United States: FTAIA And Foreign Sales: Seventh Circuit Limits Extraterritorial Reach Of U.S. Antitrust Law In Motorola Mobility v. AU Optronics

On March 27, 2014, in Motorola Mobility LLC v. AU Optronics Corp., the Seventh Circuit set precedent in the growing body of law interpreting the Foreign Trade Antitrust Improvements Act (FTAIA).  Judge Posner held that the FTAIA bars antitrust suits over restraints in foreign markets for parts (inputs) used abroad to manufacture products later imported into the United States.  The court held that such price fixing fails the FTAIA's "direct effects" test, as well as the FTAIA requirement that the effect of the defendant's conduct "gives rise to" an antitrust claim in the United States. 

In Motorola Mobility LLC v. AU Optronics Corp., -- F.3d --, No. 14-8003, 2014 WL 1243797 (7th Cir. Mar. 27, 2014), the U.S. Court of Appeals for the Seventh Circuit set precedent in the growing body of law interpreting the Foreign Trade Antitrust Improvements Act (FTAIA), 15 U.S.C. § 6a, a statute that limits the extraterritorial application of U.S. antitrust law.  Judge Posner, writing for the court in this opt-out LCD flat panel antitrust litigation, held that the FTAIA bars suits alleging the price fixing of component parts (LCD displays) sold and integrated abroad into final products (cellphones) eventually imported to and sold within the United States because such price fixing fails the FTAIA's "direct effects" test.  See Motorola Mobility LLC, 2014 WL 1243797 at *2-4.  The court also held that such price fixing failed another independent FTAIA requirement that the effect of the defendant's practice must "give[] rise to" an antitrust claim in the United States.  Id. at *3-4.

Judge Posner's decision is critically important in today's global economy; "[n]othing is more common nowadays than for products imported to the United States to include components that the producers had bought from foreign manufacturers."  Id. at *4.  Despite a circuit split as to the precise meaning of "direct" in the FTAIA (a split relevant in other contexts), Motorola Mobility provides much-needed clarity: the extraterritorial reach of U.S. antitrust law does not extend to claims based on the anticompetitive conduct of foreign actors in non-U.S. sales of component parts, even if the defendant(s) know those components will be integrated into products eventually sold in the United States, and even if a U.S. entity determined the components' purchase price on behalf of its foreign subsidiary.

The FTAIA and "Direct" Effects

The FTAIA first sets a general rule that the Sherman Act does not apply to conduct "involving" non-import trade or commerce with foreign nations, but then creates a "domestic injury" exception, under which foreign anticompetitive conduct is subject to U.S. antitrust law if it (1) "has a direct, substantial, and reasonably foreseeable effect" on U.S. commerce, and (2) "such effect gives rise" to the plaintiff's claim.  See 15 U.S.C. § 6a (emphasis added).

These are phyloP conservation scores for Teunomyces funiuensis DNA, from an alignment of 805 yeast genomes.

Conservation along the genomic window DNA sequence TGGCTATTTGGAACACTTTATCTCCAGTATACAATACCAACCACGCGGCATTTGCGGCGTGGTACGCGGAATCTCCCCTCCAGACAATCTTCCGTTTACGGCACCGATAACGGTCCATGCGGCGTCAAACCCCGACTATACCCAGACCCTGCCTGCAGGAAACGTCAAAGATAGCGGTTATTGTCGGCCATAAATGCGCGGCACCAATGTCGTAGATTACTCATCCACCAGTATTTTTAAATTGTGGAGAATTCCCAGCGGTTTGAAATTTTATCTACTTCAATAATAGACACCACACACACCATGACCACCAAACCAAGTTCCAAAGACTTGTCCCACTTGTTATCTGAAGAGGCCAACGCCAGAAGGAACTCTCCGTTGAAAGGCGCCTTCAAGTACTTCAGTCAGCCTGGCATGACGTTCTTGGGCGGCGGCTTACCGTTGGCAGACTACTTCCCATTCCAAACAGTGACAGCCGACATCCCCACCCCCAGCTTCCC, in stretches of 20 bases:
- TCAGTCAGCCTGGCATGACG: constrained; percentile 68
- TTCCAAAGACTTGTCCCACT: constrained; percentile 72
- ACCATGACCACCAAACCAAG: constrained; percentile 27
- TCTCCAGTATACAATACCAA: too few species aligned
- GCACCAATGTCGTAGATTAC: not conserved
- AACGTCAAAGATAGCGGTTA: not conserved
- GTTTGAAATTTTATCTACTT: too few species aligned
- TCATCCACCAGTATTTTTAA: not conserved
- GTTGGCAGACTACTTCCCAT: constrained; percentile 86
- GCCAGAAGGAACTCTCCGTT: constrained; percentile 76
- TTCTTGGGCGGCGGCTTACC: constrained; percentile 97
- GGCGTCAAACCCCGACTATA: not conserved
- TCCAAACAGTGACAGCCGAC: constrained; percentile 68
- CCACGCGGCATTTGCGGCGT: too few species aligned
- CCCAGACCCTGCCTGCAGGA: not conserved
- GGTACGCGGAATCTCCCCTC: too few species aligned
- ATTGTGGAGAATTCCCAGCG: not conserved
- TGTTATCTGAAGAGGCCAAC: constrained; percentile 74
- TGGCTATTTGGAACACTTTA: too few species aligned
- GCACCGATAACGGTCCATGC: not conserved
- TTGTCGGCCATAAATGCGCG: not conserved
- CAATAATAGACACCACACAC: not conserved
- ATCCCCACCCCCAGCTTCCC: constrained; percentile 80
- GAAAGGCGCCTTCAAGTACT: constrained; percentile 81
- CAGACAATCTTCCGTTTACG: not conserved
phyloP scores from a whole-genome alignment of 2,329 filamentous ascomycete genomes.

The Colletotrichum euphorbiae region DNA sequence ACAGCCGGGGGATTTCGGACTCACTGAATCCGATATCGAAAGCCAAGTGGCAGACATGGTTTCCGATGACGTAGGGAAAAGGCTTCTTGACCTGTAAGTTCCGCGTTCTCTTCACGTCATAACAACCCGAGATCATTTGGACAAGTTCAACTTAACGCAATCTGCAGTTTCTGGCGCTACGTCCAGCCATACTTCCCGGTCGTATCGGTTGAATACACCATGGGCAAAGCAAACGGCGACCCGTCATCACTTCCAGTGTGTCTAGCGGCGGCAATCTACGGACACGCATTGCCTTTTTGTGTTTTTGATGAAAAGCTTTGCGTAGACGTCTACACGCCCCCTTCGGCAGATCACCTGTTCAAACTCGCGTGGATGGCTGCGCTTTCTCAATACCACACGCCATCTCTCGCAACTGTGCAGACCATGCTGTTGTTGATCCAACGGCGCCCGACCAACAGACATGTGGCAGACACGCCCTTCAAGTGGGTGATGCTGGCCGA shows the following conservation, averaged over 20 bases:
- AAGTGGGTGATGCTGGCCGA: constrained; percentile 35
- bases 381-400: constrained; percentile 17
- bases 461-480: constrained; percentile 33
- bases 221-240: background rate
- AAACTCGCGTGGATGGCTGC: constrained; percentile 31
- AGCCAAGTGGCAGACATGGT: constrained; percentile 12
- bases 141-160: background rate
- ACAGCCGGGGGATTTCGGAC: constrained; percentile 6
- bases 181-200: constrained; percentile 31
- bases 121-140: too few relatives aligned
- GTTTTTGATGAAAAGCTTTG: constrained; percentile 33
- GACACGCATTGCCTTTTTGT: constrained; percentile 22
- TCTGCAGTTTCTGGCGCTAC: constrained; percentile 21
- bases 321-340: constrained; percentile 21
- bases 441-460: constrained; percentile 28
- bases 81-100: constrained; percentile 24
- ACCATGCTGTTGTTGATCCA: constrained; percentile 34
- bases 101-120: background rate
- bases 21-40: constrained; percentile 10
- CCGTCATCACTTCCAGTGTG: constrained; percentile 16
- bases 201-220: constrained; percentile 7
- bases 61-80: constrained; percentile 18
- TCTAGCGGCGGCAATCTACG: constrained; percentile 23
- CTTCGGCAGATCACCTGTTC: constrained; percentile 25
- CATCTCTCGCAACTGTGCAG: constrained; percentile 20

The Seventh and Ninth Circuits have employed different standards to determine whether an effect of foreign anticompetitive conduct was "direct" under the FTAIA.  In LSL Biotechnologies, the Ninth Circuit established a strict test for directness: "an effect is 'direct' if it follows as an immediate consequence of the defendant's activity" i.e., it proceeds "without deviation or interruption."  United States v. LSL Biotechnologies, 379 F.3d 672, 680 (9th Cir. 2004) (emphasis added) (citing Republic of Argentina v. Weltover, Inc., 504 U.S. 607, 618 (1992)).  The Seventh Circuit's Minn-Chem opinion, on the other hand, held that an effect is direct if it bears a "reasonably proximate causal nexus" with the foreign anticompetitive conduct, i.e., the effect is not "too remote."  Minn-Chem, Inc. v. Agrium, Inc., 683 F.3d 845, 856-57 (7th Cir. 2012) (en banc).

In Motorola Mobility, the Seventh Circuit sidestepped the split, instead taking a pragmatic approach to the FTAIA's "direct effect" requirement. 

Motorola Mobility 

Motorola sued several foreign manufacturers of liquid-crystal display (LCD) panels, alleging that they fixed the prices of panels Motorola and its foreign subsidiaries purchased and incorporated into cellphones.  On interlocutory appeal from a district court order dismissing 99 percent of Motorola's claims, the Seventh Circuit considered three distinct categories of purchases: (1) LCD panels bought by and delivered to Motorola in the United States (about 1 percent of purchases); LCD panels bought by, paid for and delivered to Motorola's foreign subsidiaries, which incorporated the panels into cellphones that were either (2) never shipped to the United States (about 57 percent of purchases) or (3) subsequently shipped to the United States (about 42 percent of purchases).  Motorola Mobility LLC, 2014 WL 1243797 at *1. 

The court summarily addressed the first two categories: (1) Claims concerning the 1 percent of panels sold and delivered in the United States to Motorola (as opposed to its foreign subsidiaries) are subject to U.S. antitrust law, because these sales are "import" commerce unaffected by the FTAIA's bar.  Id. at *2.  Conversely, (2) the 57 percent of panels sold and incorporated abroad into cellphones "never entered the United States, so never became domestic commerce," and therefore represented "a frivolous element of Motorola's claim" that is "clearly barred by the [FTAIA] from challenge under the Sherman Act."  Id. at *1-2.